Maria still can’t believe that Russian President Vladimir Putin ordered the invasion of Ukraine. The 29-year-old Muscovite, who wishes to remain anonymous, has been living in the northern Greek metropolis of Thessaloniki for three years. The law student is married to a Greek and officially registered in Greece, as are around 15,000 other Russians.
The ties between the two predominantly Christian Orthodox countries are traditionally close. Maria learned Greek at university in Russia, although she had no concrete plans to move to Greece at the time. She’s not particularly religious, but as an Orthodox Christian she feels less foreign in Greece than in other parts of Europe. “Religion connects us, also on a cultural level,” Maria told DW. “I have traveled a lot, so I know that you have to adapt if you want to live abroad. But here, I have hardly changed anything.”
For many Greeks, the Orthodox faith is a connection to Moscow
Since the start of the war in Ukraine on February 24, 2022, the economic situation in Russia has deteriorated, says Maria. “In Moscow, shops are closing,” she said, adding that there is, among other products, a shortage of medicines in the capital. It’s a situation the rest of the country is used to, she said. “Maybe people elsewhere in Russia are even happy to see that the supply situation is becoming problematic in big cities as well.” Many of his relatives and friends have already left the country, his father crossed the Finnish border, his mother via Belarus to Lithuania.
Kyriakos Mitsotakis met Vladimir Putin in 2016 but condemned the war in Ukraine
Maria has no doubt that when it comes to staying in power, Putin knows no bounds. This is another reason why his country of origin no longer holds any promises to him. The propaganda-driven media and increasingly harsh state measures against dissidents have shattered any hopes of change for the better she might have had, she says. She does not understand why many people in Greece find it difficult to condemn Moscow for the war against Ukraine. “The other day, a Greek said that everything was fine in Russia. I contradicted him and explained the real situation to him. But he didn’t believe me.”
Russia, a traditional Greek ally
Greek Prime Minister Kyriakos Mitsotakis adheres to the EU line of supporting Kyiv in the fight against Moscow. Greece has already supplied arms to Ukraine. But recent opinion polls show that more than one in two Greeks do not support government policy. While refugees from Ukraine are welcomed with open arms in Greece, many Greeks reject EU measures against Russia. According to a poll, more than 60% are resolutely opposed to arms deliveries – they see the guilt of war in Moscow and kyiv.
One of the reasons for this ambivalent attitude is that Greek conservatives traditionally view Russia as an ally. In 2019, five years after the annexation of Crimea, then opposition leader Mitsotakis visited Moscow. Stressing a “relation of trust” between his Nea Demokratia party and Putin’s United Russia party, he promised that Russia would always find Greece a “trustworthy dialogue partner”.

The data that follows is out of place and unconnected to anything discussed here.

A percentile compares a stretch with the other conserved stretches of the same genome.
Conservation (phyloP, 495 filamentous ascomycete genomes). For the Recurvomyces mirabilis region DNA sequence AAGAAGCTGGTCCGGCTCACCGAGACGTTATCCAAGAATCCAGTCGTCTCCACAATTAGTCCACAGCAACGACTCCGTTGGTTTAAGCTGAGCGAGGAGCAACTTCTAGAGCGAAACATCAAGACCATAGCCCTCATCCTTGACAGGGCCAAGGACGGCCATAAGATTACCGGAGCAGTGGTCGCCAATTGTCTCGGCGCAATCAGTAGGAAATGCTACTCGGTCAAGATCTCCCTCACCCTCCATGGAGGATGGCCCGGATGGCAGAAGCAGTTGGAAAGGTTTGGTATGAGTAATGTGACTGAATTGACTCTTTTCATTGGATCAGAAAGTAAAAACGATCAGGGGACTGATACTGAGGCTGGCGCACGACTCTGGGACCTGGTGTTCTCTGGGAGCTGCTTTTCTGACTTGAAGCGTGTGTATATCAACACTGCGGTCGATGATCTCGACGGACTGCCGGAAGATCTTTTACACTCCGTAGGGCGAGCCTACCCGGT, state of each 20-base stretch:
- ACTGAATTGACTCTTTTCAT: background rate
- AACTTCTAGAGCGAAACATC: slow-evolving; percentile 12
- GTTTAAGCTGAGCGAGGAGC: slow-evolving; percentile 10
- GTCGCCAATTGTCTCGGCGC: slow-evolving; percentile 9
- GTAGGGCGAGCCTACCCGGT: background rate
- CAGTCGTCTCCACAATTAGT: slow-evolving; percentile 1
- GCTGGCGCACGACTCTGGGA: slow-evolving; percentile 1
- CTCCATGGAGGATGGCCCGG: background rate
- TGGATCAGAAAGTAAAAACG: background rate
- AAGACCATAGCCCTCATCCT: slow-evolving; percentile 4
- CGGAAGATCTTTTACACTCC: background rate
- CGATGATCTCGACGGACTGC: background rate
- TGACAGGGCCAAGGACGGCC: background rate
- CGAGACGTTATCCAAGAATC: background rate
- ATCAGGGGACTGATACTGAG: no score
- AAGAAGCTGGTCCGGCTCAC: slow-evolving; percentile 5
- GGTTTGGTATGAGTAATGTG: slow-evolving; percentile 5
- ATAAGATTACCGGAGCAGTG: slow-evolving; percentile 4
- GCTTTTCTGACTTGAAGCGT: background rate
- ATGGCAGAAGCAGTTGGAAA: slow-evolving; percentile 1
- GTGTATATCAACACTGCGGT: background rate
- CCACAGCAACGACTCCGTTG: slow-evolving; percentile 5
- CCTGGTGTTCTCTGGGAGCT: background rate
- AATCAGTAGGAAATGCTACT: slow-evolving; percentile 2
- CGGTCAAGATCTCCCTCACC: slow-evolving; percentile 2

Meaning of shared faith
Many Greeks sympathize with Russia primarily because of their common Orthodox faith, says Athanasios Grammenos. “Russians presented themselves for centuries as the protectors of Orthodox Christians during the Ottoman Empire.”
There is a myth of the great savior in the east, says Athanasios Grammenos
Moscow has never actively helped, but the myth of the great savior in the East is strongly embedded in Greek culture, the University of Thessaloniki political scientist told DW. Many people of right-wing beliefs, also members of the conservative party, still believe that for some magical reason the Russians are going to take Istanbul, the former Orthodox stronghold of Constantinople, liberate it and give it to Greece, fulfilling the dream of a new Byzantine Empire, he said.
Political scientist says Russia is also trying to gain influence through the Orthodox faith in other Balkan countries, especially in northern Macedonia and Serbia, where people are divided over the union European. This is where Russia uses the “old strategy of the Orthodox Commonwealth”.
It was not so easy in Greece, notes Grammenos. The Greek Orthodox Church recognized the Autocephalous Church of Ukraine in 2019, clearly acting against the wishes of Russian Orthodox Church leaders. “In Greece, the church is a reflection of society,” he says, adding that some priests are into strange conspiracy theories, which “impacts many believers.”
Falling confidence in Russia
Stavros Tzimas knows where the sympathies of his compatriots go. In Greece, the journalist is considered an expert on the Balkans, Russia and the Orthodox Church. As far as Moscow is concerned, the Greek left still flirts with Soviet nostalgia, as do orthodox conservatives, he says. Such romantic notions, however, only partially explain why the Greek population is so reluctant to condemn Moscow’s war in Ukraine, if at all.
Greeks fear repercussions of measures against Russia, says Stavros Tzimas
Many Greeks seem to fear that supporting sanctions against Russia could hurt Greece, Tzimas told DW. The prices of certain products, including electricity and gas, have also risen sharply in Greece, he said, adding that the measures taken against Moscow will have an impact on their economic situation.
Greece’s political ties with Russia have long been on the decline. Political disagreements – notably over the annexation of Ukraine’s Crimean peninsula in 2014 and the 2018 Prespa agreement settling a long-running dispute with North Macedonia over the country’s name – played a decisive role, says- he. In the case of the deal, he says, diplomatic relations suffered a downturn when Athens expelled Russian embassy officials who had tried to lobby against the deal.
This article has been translated from German.